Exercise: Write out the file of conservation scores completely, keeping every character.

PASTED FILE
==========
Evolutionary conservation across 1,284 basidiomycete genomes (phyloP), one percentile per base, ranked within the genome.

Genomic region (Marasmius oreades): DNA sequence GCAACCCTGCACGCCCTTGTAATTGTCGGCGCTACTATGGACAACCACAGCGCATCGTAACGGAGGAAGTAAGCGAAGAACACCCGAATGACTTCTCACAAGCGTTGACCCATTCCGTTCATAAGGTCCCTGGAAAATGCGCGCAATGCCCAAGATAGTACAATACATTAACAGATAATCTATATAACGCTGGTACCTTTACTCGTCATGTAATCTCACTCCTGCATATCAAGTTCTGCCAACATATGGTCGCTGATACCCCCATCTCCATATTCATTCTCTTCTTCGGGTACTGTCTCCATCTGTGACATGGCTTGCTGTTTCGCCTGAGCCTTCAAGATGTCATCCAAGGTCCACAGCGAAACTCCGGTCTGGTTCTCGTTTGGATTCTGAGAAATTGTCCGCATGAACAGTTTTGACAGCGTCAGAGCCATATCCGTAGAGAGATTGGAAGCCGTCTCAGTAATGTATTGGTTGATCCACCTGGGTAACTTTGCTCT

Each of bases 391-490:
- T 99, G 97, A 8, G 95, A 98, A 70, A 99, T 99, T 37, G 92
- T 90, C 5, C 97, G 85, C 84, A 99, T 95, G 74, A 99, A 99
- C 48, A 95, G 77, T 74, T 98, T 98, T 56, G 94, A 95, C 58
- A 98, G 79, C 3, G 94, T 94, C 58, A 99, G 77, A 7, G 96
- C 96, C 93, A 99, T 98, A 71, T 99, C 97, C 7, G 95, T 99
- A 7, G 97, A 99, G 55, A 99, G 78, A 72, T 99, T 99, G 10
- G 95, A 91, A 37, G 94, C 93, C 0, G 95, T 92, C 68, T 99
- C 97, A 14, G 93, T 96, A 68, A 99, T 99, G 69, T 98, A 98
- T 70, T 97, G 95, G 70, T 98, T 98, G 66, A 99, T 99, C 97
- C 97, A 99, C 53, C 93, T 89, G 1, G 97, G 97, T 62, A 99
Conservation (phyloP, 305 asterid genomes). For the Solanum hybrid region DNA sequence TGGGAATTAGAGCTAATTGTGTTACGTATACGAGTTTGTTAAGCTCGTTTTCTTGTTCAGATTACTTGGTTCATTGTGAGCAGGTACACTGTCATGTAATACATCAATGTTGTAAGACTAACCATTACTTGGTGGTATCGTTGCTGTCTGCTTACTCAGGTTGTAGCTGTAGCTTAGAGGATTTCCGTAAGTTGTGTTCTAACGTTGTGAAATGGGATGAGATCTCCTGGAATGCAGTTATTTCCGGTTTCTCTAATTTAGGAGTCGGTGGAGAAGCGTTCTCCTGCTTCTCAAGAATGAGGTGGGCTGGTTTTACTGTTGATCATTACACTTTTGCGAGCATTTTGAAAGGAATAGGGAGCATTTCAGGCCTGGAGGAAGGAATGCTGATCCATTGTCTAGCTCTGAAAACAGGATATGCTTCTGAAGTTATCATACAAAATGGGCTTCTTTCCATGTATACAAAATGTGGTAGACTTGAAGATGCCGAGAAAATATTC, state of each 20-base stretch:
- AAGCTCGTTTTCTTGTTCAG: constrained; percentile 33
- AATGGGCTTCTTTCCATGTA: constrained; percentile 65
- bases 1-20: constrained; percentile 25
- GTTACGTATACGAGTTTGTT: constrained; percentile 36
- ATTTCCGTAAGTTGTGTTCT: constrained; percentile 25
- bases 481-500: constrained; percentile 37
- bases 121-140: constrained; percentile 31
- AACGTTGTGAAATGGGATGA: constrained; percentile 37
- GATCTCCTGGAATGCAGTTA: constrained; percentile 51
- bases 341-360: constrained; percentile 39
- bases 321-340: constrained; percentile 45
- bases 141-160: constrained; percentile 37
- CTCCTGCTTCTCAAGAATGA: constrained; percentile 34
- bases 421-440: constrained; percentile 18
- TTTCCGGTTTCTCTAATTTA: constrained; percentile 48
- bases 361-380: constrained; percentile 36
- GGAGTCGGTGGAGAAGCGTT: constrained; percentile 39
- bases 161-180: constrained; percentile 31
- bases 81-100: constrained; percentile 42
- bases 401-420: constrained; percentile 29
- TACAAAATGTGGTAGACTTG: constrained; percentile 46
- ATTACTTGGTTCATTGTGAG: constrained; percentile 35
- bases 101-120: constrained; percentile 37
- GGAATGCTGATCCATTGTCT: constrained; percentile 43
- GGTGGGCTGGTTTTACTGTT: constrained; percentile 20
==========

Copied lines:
Evolutionary conservation across 1,284 basidiomycete genomes (phyloP), one percentile per base, ranked within the genome.

Genomic region (Marasmius oreades): DNA sequence GCAACCCTGCACGCCCTTGTAATTGTCGGCGCTACTATGGACAACCACAGCGCATCGTAACGGAGGAAGTAAGCGAAGAACACCCGAATGACTTCTCACAAGCGTTGACCCATTCCGTTCATAAGGTCCCTGGAAAATGCGCGCAATGCCCAAGATAGTACAATACATTAACAGATAATCTATATAACGCTGGTACCTTTACTCGTCATGTAATCTCACTCCTGCATATCAAGTTCTGCCAACATATGGTCGCTGATACCCCCATCTCCATATTCATTCTCTTCTTCGGGTACTGTCTCCATCTGTGACATGGCTTGCTGTTTCGCCTGAGCCTTCAAGATGTCATCCAAGGTCCACAGCGAAACTCCGGTCTGGTTCTCGTTTGGATTCTGAGAAATTGTCCGCATGAACAGTTTTGACAGCGTCAGAGCCATATCCGTAGAGAGATTGGAAGCCGTCTCAGTAATGTATTGGTTGATCCACCTGGGTAACTTTGCTCT

Each of bases 391-490:
- T 99, G 97, A 8, G 95, A 98, A 70, A 99, T 99, T 37, G 92
- T 90, C 5, C 97, G 85, C 84, A 99, T 95, G 74, A 99, A 99
- C 48, A 95, G 77, T 74, T 98, T 98, T 56, G 94, A 95, C 58
- A 98, G 79, C 3, G 94, T 94, C 58, A 99, G 77, A 7, G 96
- C 96, C 93, A 99, T 98, A 71, T 99, C 97, C 7, G 95, T 99
- A 7, G 97, A 99, G 55, A 99, G 78, A 72, T 99, T 99, G 10
- G 95, A 91, A 37, G 94, C 93, C 0, G 95, T 92, C 68, T 99
- C 97, A 14, G 93, T 96, A 68, A 99, T 99, G 69, T 98, A 98
- T 70, T 97, G 95, G 70, T 98, T 98, G 66, A 99, T 99, C 97
- C 97, A 99, C 53, C 93, T 89, G 1, G 97, G 97, T 62, A 99
Conservation (phyloP, 305 asterid genomes). For the Solanum hybrid region DNA sequence TGGGAATTAGAGCTAATTGTGTTACGTATACGAGTTTGTTAAGCTCGTTTTCTTGTTCAGATTACTTGGTTCATTGTGAGCAGGTACACTGTCATGTAATACATCAATGTTGTAAGACTAACCATTACTTGGTGGTATCGTTGCTGTCTGCTTACTCAGGTTGTAGCTGTAGCTTAGAGGATTTCCGTAAGTTGTGTTCTAACGTTGTGAAATGGGATGAGATCTCCTGGAATGCAGTTATTTCCGGTTTCTCTAATTTAGGAGTCGGTGGAGAAGCGTTCTCCTGCTTCTCAAGAATGAGGTGGGCTGGTTTTACTGTTGATCATTACACTTTTGCGAGCATTTTGAAAGGAATAGGGAGCATTTCAGGCCTGGAGGAAGGAATGCTGATCCATTGTCTAGCTCTGAAAACAGGATATGCTTCTGAAGTTATCATACAAAATGGGCTTCTTTCCATGTATACAAAATGTGGTAGACTTGAAGATGCCGAGAAAATATTC, state of each 20-base stretch:
- AAGCTCGTTTTCTTGTTCAG: constrained; percentile 33
- AATGGGCTTCTTTCCATGTA: constrained; percentile 65
- bases 1-20: constrained; percentile 25
- GTTACGTATACGAGTTTGTT: constrained; percentile 36
- ATTTCCGTAAGTTGTGTTCT: constrained; percentile 25
- bases 481-500: constrained; percentile 37
- bases 121-140: constrained; percentile 31
- AACGTTGTGAAATGGGATGA: constrained; percentile 37
- GATCTCCTGGAATGCAGTTA: constrained; percentile 51
- bases 341-360: constrained; percentile 39
- bases 321-340: constrained; percentile 45
- bases 141-160: constrained; percentile 37
- CTCCTGCTTCTCAAGAATGA: constrained; percentile 34
- bases 421-440: constrained; percentile 18
- TTTCCGGTTTCTCTAATTTA: constrained; percentile 48
- bases 361-380: constrained; percentile 36
- GGAGTCGGTGGAGAAGCGTT: constrained; percentile 39
- bases 161-180: constrained; percentile 31
- bases 81-100: constrained; percentile 42
- bases 401-420: constrained; percentile 29
- TACAAAATGTGGTAGACTTG: constrained; percentile 46
- ATTACTTGGTTCATTGTGAG: constrained; percentile 35
- bases 101-120: constrained; percentile 37
- GGAATGCTGATCCATTGTCT: constrained; percentile 43
- GGTGGGCTGGTTTTACTGTT: constrained; percentile 20